Molecular Basis of Inherited Deafness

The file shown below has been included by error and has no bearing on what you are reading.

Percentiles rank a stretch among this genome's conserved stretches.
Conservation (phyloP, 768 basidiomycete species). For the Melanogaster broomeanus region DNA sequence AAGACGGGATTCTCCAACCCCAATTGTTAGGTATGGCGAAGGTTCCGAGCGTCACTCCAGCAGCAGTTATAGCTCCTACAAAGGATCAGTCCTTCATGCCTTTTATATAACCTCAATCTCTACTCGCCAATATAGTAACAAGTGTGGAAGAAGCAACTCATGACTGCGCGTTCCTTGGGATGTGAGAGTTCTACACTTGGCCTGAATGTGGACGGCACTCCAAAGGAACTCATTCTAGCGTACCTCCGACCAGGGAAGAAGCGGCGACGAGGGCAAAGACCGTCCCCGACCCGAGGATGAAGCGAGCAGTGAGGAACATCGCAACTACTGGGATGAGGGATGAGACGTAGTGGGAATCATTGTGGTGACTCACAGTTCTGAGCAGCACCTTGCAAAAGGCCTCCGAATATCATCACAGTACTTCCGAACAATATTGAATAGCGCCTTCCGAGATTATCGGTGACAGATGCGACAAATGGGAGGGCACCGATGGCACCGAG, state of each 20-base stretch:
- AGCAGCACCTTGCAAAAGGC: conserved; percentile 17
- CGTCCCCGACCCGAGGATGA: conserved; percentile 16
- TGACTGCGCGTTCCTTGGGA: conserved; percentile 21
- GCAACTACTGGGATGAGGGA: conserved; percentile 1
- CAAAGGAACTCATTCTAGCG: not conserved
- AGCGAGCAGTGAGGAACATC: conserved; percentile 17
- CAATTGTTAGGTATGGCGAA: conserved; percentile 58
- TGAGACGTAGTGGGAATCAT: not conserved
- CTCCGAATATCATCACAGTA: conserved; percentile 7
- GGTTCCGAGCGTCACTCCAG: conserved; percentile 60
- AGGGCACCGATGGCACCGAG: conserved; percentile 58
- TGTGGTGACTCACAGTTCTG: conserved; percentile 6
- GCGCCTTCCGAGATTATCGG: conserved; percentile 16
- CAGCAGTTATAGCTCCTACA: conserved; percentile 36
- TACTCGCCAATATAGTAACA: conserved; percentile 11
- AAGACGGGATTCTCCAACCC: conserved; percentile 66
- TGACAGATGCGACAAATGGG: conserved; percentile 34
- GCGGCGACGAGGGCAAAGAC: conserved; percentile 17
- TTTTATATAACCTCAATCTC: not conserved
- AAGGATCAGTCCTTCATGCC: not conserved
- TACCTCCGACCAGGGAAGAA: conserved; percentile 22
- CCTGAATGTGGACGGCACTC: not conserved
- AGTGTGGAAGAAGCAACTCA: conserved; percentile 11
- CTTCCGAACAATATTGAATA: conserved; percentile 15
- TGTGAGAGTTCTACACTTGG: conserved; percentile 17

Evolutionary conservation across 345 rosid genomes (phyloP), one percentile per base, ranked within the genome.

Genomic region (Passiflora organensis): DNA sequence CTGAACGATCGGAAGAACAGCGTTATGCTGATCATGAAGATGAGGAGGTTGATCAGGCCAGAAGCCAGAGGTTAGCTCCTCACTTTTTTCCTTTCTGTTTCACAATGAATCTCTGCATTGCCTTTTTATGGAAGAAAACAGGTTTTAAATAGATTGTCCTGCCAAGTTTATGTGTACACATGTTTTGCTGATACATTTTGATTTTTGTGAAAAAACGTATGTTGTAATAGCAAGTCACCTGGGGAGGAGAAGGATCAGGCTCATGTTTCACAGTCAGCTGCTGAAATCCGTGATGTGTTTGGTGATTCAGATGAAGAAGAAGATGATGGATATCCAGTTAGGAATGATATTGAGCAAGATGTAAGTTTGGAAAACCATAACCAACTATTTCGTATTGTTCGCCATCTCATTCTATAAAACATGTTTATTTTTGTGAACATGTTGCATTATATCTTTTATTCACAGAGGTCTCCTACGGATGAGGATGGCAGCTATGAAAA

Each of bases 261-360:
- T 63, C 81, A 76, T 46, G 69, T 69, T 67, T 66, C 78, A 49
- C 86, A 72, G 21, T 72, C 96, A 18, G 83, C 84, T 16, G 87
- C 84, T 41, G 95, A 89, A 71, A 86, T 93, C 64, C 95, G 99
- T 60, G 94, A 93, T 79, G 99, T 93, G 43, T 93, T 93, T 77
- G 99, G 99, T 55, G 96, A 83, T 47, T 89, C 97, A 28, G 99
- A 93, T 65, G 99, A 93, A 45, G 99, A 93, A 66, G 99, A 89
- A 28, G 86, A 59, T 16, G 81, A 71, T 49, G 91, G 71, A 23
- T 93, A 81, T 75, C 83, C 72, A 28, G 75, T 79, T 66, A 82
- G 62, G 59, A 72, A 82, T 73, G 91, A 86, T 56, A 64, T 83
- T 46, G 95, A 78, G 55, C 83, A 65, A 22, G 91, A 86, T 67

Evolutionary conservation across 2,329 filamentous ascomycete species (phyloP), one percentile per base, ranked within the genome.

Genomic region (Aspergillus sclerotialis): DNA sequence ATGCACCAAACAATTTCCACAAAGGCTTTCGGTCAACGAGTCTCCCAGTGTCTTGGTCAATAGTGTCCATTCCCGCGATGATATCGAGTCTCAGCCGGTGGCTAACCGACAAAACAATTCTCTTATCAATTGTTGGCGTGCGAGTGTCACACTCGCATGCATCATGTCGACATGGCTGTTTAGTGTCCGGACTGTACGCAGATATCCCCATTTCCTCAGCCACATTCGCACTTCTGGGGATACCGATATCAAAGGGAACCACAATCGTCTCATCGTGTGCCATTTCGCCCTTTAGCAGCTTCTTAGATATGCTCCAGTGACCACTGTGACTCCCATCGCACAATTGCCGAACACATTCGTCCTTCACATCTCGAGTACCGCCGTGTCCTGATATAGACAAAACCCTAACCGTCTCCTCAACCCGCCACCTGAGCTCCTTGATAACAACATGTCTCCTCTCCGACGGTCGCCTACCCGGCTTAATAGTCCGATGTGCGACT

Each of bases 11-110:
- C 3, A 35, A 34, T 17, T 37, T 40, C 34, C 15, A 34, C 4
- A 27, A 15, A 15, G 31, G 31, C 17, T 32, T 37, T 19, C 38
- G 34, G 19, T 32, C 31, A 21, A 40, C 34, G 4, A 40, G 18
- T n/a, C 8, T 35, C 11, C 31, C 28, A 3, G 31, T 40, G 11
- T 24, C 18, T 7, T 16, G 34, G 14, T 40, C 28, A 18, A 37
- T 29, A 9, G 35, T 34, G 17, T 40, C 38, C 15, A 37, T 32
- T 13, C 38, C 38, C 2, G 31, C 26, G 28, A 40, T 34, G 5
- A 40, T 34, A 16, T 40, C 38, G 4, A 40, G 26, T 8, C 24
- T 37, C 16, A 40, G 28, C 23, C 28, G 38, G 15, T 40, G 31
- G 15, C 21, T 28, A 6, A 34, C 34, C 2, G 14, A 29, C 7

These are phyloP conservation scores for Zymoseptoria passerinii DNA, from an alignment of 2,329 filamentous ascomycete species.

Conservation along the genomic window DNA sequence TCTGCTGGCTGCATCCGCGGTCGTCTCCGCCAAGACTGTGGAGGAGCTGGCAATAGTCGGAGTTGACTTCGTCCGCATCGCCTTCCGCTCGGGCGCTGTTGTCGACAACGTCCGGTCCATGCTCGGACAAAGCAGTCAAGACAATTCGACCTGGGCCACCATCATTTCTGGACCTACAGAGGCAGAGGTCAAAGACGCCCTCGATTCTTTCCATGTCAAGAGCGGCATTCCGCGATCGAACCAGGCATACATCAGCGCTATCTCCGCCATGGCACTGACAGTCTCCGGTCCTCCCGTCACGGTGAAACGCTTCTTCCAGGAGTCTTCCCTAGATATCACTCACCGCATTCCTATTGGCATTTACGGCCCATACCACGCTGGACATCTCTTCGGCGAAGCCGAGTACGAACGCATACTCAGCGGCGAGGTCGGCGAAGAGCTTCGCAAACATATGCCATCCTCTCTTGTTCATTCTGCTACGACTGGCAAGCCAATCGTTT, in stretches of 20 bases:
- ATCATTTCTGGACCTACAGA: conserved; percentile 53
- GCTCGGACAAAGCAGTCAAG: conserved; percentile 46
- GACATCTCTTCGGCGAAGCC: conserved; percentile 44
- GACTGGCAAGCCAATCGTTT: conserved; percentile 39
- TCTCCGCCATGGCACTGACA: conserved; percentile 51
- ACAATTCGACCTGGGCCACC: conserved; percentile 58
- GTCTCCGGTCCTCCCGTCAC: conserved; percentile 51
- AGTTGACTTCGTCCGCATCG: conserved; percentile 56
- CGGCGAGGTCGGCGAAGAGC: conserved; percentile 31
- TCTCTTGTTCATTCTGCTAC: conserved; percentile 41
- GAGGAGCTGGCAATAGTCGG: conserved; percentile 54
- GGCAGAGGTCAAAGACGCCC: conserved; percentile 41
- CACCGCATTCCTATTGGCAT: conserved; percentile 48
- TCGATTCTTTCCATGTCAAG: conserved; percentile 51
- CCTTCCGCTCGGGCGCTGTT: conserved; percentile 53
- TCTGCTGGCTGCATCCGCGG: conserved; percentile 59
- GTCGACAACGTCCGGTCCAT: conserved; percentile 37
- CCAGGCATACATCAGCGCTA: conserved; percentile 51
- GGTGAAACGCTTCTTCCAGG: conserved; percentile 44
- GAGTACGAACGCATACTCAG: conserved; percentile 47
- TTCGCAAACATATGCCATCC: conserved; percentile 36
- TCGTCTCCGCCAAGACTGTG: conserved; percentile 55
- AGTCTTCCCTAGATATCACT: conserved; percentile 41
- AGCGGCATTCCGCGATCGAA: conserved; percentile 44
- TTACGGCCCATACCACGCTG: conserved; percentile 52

This work is designed to understand how proteins encoded by two deafness genes—cadherin 23 and protocadherin 15—assemble to form the mechanosensory apparatus of hair cells in the auditory and vestibular systems. Each hair cell has a bundle of actin‐based stereocilia arranged with increasing heights; each stereocilium of a cell extends a filamentous ‘tip link’ to the next taller stereocilium. Movement of the bundle tightens tip links; they in turn pull open force‐gated ion channels that open to depolarize the cell. Thus tip links are a key component at the heart of inner ear function—to turn sound and head movement into neural signals. Recent evidence indicates that each tip link is composed of cadherin 23 and protocadherin 15 arranged in an antiparallel hetero‐tetrameric filament. While the homomeric binding of classical cadherins is understood, these tip‐link cadherins lack the key amino acids that mediate such binding. Moreover, mutations in either protein cause Usher Syndrome, characterized by congenital deafness and progressive blindness, but it is not known how these mutations cause hearing loss. We will investigate the binding between these cadherins by solving the crystal structures of the distal ends individually and then as a heterotetrameric complex. We have already solved four structures for the cadherin 23 N‐terminus: for wild‐type and mutant forms of the proteins, and in high and low Ca2+ concentration. We will extend this to the protocadherin 15 N terminus, to understand how both Ca2+ and mutations affect binding and tip‐link integrity. With crystal structures in hand, we will use steered molecular dynamics calculations to understand how these cadherins unfold in response to high tension, and how Ca2+ concentration and deafness‐causing mutations affect the unfolding force. Initial work shows that removing Ca2+ or mutating Ca2+‐binding residues allows cadherins to unfold at lower force, making them more susceptible to loud noise. We will also use molecular dynamics to explore the predicted heteromeric binding interface, by asking what forces are needed to pull apart the tip link and how Ca2+ maintains that bond. The molecular structure of the bond between cadherin 23 and protocadherin 15 suggested by these studies will be tested by mutagenesis experiments, to see which amino acids are critical for binding in vitro and which are required to prevent regeneration of tip links by capping the free ends.